Health:

”Ensure that no Nigeria/Government officials will have a reason to go outside the country for medical treatment”

Comments: Buhari himself has not even kept the promise in the past year alone, he went abroad three times to seek medical treatment.

Social Welfare:

‘‘Introduce free daily school meals for all primary school children

Comments: Currently, over a million primary school pupils receive meals daily, an assistant to the acting president Laolu Akande announced but the pilot is yet to become a nationwide programme.

Promises (2019)

(Promises are grouped into the thematic areas: economy, infrastructure, health, education, security and political inclusion for all candidates)

Economy:

  • An enlargement of the N-Power programme
  • Investment of $500 million in funding for the tech and creative industry to create 500 thousand jobs and train 200,000 youth for the outsourcing market in technology, services and entertainment.
  • Focus on agriculture and revolutionising access to credit for entrepreneurs and artisans through ”Anchor Borrowers programme to support input and jobs along dairy, beef, hide and skin, blood meal, crops; and Agricultural Mechanisation policy with tractors and processors to create 5 million jobs.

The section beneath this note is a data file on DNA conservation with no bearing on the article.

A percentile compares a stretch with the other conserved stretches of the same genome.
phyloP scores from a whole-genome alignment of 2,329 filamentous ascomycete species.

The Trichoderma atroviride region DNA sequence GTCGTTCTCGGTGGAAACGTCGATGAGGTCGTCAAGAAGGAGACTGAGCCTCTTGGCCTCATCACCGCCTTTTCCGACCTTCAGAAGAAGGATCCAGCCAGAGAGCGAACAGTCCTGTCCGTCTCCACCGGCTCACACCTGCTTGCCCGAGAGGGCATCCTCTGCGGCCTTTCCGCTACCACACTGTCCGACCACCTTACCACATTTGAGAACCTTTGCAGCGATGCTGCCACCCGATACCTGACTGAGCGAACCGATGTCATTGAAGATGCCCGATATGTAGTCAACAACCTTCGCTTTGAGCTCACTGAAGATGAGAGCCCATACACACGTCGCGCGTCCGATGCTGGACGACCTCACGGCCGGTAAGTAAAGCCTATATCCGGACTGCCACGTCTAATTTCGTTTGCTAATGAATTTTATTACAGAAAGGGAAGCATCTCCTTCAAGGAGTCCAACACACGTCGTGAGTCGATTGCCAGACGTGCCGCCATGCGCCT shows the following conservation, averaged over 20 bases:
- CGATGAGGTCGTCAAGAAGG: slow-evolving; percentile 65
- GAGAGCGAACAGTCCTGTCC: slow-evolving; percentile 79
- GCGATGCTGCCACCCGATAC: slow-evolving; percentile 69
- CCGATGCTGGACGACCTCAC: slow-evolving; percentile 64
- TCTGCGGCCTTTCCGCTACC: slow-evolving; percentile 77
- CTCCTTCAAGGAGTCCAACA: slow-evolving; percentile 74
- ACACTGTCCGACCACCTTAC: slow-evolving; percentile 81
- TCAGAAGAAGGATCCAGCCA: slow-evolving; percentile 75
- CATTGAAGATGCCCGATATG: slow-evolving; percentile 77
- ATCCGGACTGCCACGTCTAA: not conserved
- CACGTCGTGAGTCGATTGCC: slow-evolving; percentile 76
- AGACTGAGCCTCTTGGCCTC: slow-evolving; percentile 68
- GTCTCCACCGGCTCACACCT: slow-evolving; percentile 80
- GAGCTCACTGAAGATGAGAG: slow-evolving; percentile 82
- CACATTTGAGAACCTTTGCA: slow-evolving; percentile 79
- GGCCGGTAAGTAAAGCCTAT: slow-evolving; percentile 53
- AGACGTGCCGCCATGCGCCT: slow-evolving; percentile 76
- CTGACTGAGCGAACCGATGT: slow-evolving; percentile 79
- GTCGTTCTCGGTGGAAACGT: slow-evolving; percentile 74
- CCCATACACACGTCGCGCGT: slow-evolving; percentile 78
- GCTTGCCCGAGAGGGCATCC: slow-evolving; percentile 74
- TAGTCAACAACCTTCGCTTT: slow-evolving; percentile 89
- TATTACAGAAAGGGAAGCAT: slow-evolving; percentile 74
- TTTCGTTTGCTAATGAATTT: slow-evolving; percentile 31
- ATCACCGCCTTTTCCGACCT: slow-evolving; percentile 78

• Industrialisation plan through the development of 6 industrial parks and 109 special production and processing centres (SPPCs) across each senatorial district.
  • Development of the Special Economic Zones to support made in Nigeria for export (MNE)plan.
  • Capacity building initiatives through a wide scale training policy that prioritises technology to reach the demography of young people within the productive sector on a massive scale
  • Expand National Social investment programme, including ”300,000 extra jobs” for vendors and farmers by increasing the number of children fed under the school feeding programme from 9.2 million to 15 million to 15 million.
  • Facilitate business and entrepreneurship through the consolidation of the current trader moni, market moni and farmer moni schemes to form ”people moni bank”, targeting 10 million Nigerians from the current 2.3 million. Also, introduce the tech-enabled ‘entrepreneurship bank”, ease business process through legislation and established one-stop shops of all regulatory agencies ICAC, NAFDAC, SON,(MSME Clinics) in each senatorial district.